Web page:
Position: Defensive tackle
Weight: 304 lbs
School: Oklahoma Sooners
Neville Gallimore 2020 NFL Draft Profile
The Oklahoma Sooners football program has recruited and developed All-American defensive tackles that transition well to the NFL and may well include Neville Gallimore. Gerald McCoy (2006 to 2009) and Tommie Harris (2001 to 2003) are two examples of the program’s development of top-tier interior defensive linemen. Neville Gallimore is the next Sooners defensive tackle to transition into the NFL after a stellar four-year career at Oklahoma. In his senior season, Gallimore was named as a second-team All-Big 12 selection and a third-team AP All-American. While his production in total tackles decreased from his junior year to his senior year from 50 to 29, he increased his efficiency as an interior pass rusher. This past season, Gallimore accounted for 6.5 tackles for loss and four sacks. He did this while playing more snaps at the one-technique tackle as opposed to a player like McCoy, who plays closer to the edge.
Gallimore is in a 2020 NFL Draft class that is stocked with talented and distinctive defensive tackles. Auburn’s Derrick Brown (one-technique) and South Carolina’s Javon Kinlaw (three-technique) are among those top-tier prospects in the draft. Gallimore has already done well in the 2020 Senior Bowl and the 2020 NFL Scouting Combine to put his name in the first-round discussion come April 23rd. In the combine, Gallimore ran a 4.79-second time in the 40-yard dash, which is tied for seventh-fastest among all defensive linemen. Gallimore and Nebraska’s Khalil Davis are the first defensive linemen to run a 4.8-second time at over 300 pounds for the first time since 2006. Gallimore is a player whose stock has been rising ever since he finished his career at Oklahoma. While he is not a stats builder, he can be a player who can impact his selected team immediately on every play.
- Great and fast get-off
- Ability to pass rush at the one-technique
- Able to penetrate the backfield consistently
- Strong bull rush
- Hits the opposing offensive lineman hard at the snap of the ball
- Doesn’t give up on the play; will chase the running back and screen player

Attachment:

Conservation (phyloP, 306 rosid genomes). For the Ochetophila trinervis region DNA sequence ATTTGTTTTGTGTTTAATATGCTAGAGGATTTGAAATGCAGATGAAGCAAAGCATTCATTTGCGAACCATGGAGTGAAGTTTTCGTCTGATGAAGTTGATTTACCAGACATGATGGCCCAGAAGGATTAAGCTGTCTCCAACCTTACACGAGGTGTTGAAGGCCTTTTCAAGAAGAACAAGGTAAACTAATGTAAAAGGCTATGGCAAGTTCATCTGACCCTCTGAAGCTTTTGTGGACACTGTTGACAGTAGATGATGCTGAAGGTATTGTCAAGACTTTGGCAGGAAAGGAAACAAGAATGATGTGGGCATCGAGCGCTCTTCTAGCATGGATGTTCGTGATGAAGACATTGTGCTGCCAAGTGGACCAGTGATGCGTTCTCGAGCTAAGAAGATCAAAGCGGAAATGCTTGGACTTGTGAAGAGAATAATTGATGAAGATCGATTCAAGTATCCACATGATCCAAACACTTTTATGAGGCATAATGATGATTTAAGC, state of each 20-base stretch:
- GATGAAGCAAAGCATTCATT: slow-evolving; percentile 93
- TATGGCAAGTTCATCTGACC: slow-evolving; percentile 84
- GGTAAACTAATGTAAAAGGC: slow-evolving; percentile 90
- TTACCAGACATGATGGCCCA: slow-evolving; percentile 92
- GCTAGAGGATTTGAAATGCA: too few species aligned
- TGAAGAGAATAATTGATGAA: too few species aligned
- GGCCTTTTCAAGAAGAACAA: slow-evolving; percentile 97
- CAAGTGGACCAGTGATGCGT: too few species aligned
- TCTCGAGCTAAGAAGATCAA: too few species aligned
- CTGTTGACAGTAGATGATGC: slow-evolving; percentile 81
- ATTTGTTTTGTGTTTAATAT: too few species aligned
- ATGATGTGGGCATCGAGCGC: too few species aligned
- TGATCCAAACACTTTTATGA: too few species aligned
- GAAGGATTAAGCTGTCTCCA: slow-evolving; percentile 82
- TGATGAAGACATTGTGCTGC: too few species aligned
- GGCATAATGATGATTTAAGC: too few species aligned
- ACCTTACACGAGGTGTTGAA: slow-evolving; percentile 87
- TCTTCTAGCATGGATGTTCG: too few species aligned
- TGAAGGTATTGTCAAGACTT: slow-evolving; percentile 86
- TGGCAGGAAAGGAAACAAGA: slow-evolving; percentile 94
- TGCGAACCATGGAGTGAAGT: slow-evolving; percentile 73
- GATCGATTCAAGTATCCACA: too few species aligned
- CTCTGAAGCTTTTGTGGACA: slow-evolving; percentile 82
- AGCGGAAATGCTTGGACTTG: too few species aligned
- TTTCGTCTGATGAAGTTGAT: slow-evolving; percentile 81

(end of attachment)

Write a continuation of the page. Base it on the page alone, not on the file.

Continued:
- Some speed and agility for a tackle his size
- Possesses great spin moves
- Can still pass rush while double teamed
- Stands up too tall which allows linemen to block him below the shoulder pads
- Gets pushed down as a result of standing too tall
- Balance is poor when driving linemen
- Awkward control of his motions
- Loses momentum after initial contact at the line of scrimmage
- Fails to use hands consistently to shed blocks
- Isn’t great when down blocked by opposing offensive linemen
- Shorter arms
- May be limited to be a three-technique in the NFL
Teams with position needs: Arizona Cardinals, Atlanta Falcons, Baltimore Ravens, Carolina Panthers, Denver Broncos, Houston Texans, Indianapolis Colts, Jacksonville Jaguars, Minnesota Vikings, Tampa Bay Buccaneers
Projection: late first round to early second round
Gallimore is a gifted prospect that can stop the run at the line of scrimmage and pass rush. His strength, aggressive get off, and rare speed for a defensive tackle over 300 pounds shouldn’t be overlooked. He can be an impact player immediately for any team that drafts him. Gallimore played at a more impactful position for the Sooners at the one-technique. He was still great as a three-technique as he consistently won one-on-one matchups. He has a ton of potential to be a contributing player for an aggressive NFL defense.
Gallimore is too unstable in his balance to play at the nose guard in a 3-4 defensive front. He might not be efficient enough to play full-time at the one-technique in a 4-3 front. He is too big and not elusive enough to play full-time at the three-technique in a 4-3 front. Whichever team drafts him, they will need to have a systematic defensive philosophy in place with countless rotations. But a player who can impact the defense against the run and pass will be worth the experiment and the potential that Gallimore can bring.